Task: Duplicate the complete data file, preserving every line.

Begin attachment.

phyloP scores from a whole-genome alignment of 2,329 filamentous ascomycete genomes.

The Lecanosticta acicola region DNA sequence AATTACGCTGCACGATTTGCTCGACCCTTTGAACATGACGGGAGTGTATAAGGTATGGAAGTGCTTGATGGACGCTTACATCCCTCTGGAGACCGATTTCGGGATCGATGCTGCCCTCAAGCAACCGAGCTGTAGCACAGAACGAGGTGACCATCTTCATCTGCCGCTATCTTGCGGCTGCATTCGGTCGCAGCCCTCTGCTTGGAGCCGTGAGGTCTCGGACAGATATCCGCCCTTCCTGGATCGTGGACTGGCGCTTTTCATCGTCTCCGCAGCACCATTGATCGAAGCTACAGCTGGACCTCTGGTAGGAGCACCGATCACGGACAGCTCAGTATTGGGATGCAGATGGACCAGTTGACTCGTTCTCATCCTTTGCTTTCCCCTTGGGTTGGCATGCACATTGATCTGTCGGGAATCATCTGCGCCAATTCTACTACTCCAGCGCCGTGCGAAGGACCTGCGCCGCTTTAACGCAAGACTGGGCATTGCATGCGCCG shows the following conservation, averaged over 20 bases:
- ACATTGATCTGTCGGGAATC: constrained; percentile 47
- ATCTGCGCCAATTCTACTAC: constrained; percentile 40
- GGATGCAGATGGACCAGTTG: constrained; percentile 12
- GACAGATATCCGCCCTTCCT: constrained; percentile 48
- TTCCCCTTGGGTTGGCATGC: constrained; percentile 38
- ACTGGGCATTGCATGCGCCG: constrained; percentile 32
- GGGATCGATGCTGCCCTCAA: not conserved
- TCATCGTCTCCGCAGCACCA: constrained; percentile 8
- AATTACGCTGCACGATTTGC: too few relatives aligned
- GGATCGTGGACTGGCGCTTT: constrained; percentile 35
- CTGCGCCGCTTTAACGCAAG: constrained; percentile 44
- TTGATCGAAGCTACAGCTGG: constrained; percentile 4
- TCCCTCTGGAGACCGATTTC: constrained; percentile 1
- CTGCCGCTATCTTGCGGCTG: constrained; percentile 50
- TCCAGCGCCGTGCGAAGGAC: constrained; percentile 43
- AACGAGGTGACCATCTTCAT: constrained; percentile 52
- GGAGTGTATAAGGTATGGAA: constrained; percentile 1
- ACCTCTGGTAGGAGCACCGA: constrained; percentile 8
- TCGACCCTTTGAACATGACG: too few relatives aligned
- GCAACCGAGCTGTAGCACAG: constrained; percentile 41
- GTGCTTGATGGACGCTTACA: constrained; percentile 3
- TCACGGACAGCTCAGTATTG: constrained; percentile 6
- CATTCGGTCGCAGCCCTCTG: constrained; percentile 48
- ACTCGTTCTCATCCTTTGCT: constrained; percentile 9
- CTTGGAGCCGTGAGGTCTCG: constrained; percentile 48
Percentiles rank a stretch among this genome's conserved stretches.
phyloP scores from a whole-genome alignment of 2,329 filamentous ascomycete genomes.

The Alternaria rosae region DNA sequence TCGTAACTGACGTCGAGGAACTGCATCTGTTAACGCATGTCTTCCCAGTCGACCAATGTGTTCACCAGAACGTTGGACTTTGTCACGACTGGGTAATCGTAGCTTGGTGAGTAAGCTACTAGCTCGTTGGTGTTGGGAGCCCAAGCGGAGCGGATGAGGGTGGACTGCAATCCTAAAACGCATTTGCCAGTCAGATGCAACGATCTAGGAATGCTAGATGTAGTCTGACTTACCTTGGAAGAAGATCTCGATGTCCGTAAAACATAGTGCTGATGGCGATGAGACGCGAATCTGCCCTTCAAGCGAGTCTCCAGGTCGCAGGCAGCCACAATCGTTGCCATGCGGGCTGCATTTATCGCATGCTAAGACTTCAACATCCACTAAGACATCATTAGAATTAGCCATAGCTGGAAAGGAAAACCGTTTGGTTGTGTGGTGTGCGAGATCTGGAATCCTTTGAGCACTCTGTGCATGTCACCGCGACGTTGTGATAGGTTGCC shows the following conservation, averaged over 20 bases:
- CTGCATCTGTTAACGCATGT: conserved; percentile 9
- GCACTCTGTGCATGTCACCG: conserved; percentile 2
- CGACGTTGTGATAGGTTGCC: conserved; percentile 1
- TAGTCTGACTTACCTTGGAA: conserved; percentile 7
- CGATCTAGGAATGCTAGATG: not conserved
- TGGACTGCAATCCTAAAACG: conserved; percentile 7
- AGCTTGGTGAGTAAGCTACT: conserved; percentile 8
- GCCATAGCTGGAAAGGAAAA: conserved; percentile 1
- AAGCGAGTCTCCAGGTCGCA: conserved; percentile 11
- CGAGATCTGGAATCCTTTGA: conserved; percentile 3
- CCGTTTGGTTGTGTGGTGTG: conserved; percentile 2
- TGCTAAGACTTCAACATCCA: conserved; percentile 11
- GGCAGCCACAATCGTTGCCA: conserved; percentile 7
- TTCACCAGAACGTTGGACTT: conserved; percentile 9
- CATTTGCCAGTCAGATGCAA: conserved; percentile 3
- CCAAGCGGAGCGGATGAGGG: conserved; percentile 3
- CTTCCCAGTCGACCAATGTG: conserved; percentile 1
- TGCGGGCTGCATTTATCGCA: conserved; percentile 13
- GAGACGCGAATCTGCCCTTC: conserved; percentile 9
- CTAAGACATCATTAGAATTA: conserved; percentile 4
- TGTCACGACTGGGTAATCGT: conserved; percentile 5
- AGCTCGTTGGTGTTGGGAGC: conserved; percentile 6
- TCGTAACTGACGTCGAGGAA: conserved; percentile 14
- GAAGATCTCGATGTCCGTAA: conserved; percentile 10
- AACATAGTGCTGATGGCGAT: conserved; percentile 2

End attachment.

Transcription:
phyloP scores from a whole-genome alignment of 2,329 filamentous ascomycete genomes.

The Lecanosticta acicola region DNA sequence AATTACGCTGCACGATTTGCTCGACCCTTTGAACATGACGGGAGTGTATAAGGTATGGAAGTGCTTGATGGACGCTTACATCCCTCTGGAGACCGATTTCGGGATCGATGCTGCCCTCAAGCAACCGAGCTGTAGCACAGAACGAGGTGACCATCTTCATCTGCCGCTATCTTGCGGCTGCATTCGGTCGCAGCCCTCTGCTTGGAGCCGTGAGGTCTCGGACAGATATCCGCCCTTCCTGGATCGTGGACTGGCGCTTTTCATCGTCTCCGCAGCACCATTGATCGAAGCTACAGCTGGACCTCTGGTAGGAGCACCGATCACGGACAGCTCAGTATTGGGATGCAGATGGACCAGTTGACTCGTTCTCATCCTTTGCTTTCCCCTTGGGTTGGCATGCACATTGATCTGTCGGGAATCATCTGCGCCAATTCTACTACTCCAGCGCCGTGCGAAGGACCTGCGCCGCTTTAACGCAAGACTGGGCATTGCATGCGCCG shows the following conservation, averaged over 20 bases:
- ACATTGATCTGTCGGGAATC: constrained; percentile 47
- ATCTGCGCCAATTCTACTAC: constrained; percentile 40
- GGATGCAGATGGACCAGTTG: constrained; percentile 12
- GACAGATATCCGCCCTTCCT: constrained; percentile 48
- TTCCCCTTGGGTTGGCATGC: constrained; percentile 38
- ACTGGGCATTGCATGCGCCG: constrained; percentile 32
- GGGATCGATGCTGCCCTCAA: not conserved
- TCATCGTCTCCGCAGCACCA: constrained; percentile 8
- AATTACGCTGCACGATTTGC: too few relatives aligned
- GGATCGTGGACTGGCGCTTT: constrained; percentile 35
- CTGCGCCGCTTTAACGCAAG: constrained; percentile 44
- TTGATCGAAGCTACAGCTGG: constrained; percentile 4
- TCCCTCTGGAGACCGATTTC: constrained; percentile 1
- CTGCCGCTATCTTGCGGCTG: constrained; percentile 50
- TCCAGCGCCGTGCGAAGGAC: constrained; percentile 43
- AACGAGGTGACCATCTTCAT: constrained; percentile 52
- GGAGTGTATAAGGTATGGAA: constrained; percentile 1
- ACCTCTGGTAGGAGCACCGA: constrained; percentile 8
- TCGACCCTTTGAACATGACG: too few relatives aligned
- GCAACCGAGCTGTAGCACAG: constrained; percentile 41
- GTGCTTGATGGACGCTTACA: constrained; percentile 3
- TCACGGACAGCTCAGTATTG: constrained; percentile 6
- CATTCGGTCGCAGCCCTCTG: constrained; percentile 48
- ACTCGTTCTCATCCTTTGCT: constrained; percentile 9
- CTTGGAGCCGTGAGGTCTCG: constrained; percentile 48
Percentiles rank a stretch among this genome's conserved stretches.
phyloP scores from a whole-genome alignment of 2,329 filamentous ascomycete genomes.

The Alternaria rosae region DNA sequence TCGTAACTGACGTCGAGGAACTGCATCTGTTAACGCATGTCTTCCCAGTCGACCAATGTGTTCACCAGAACGTTGGACTTTGTCACGACTGGGTAATCGTAGCTTGGTGAGTAAGCTACTAGCTCGTTGGTGTTGGGAGCCCAAGCGGAGCGGATGAGGGTGGACTGCAATCCTAAAACGCATTTGCCAGTCAGATGCAACGATCTAGGAATGCTAGATGTAGTCTGACTTACCTTGGAAGAAGATCTCGATGTCCGTAAAACATAGTGCTGATGGCGATGAGACGCGAATCTGCCCTTCAAGCGAGTCTCCAGGTCGCAGGCAGCCACAATCGTTGCCATGCGGGCTGCATTTATCGCATGCTAAGACTTCAACATCCACTAAGACATCATTAGAATTAGCCATAGCTGGAAAGGAAAACCGTTTGGTTGTGTGGTGTGCGAGATCTGGAATCCTTTGAGCACTCTGTGCATGTCACCGCGACGTTGTGATAGGTTGCC shows the following conservation, averaged over 20 bases:
- CTGCATCTGTTAACGCATGT: conserved; percentile 9
- GCACTCTGTGCATGTCACCG: conserved; percentile 2
- CGACGTTGTGATAGGTTGCC: conserved; percentile 1
- TAGTCTGACTTACCTTGGAA: conserved; percentile 7
- CGATCTAGGAATGCTAGATG: not conserved
- TGGACTGCAATCCTAAAACG: conserved; percentile 7
- AGCTTGGTGAGTAAGCTACT: conserved; percentile 8
- GCCATAGCTGGAAAGGAAAA: conserved; percentile 1
- AAGCGAGTCTCCAGGTCGCA: conserved; percentile 11
- CGAGATCTGGAATCCTTTGA: conserved; percentile 3
- CCGTTTGGTTGTGTGGTGTG: conserved; percentile 2
- TGCTAAGACTTCAACATCCA: conserved; percentile 11
- GGCAGCCACAATCGTTGCCA: conserved; percentile 7
- TTCACCAGAACGTTGGACTT: conserved; percentile 9
- CATTTGCCAGTCAGATGCAA: conserved; percentile 3
- CCAAGCGGAGCGGATGAGGG: conserved; percentile 3
- CTTCCCAGTCGACCAATGTG: conserved; percentile 1
- TGCGGGCTGCATTTATCGCA: conserved; percentile 13
- GAGACGCGAATCTGCCCTTC: conserved; percentile 9
- CTAAGACATCATTAGAATTA: conserved; percentile 4
- TGTCACGACTGGGTAATCGT: conserved; percentile 5
- AGCTCGTTGGTGTTGGGAGC: conserved; percentile 6
- TCGTAACTGACGTCGAGGAA: conserved; percentile 14
- GAAGATCTCGATGTCCGTAA: conserved; percentile 10
- AACATAGTGCTGATGGCGAT: conserved; percentile 2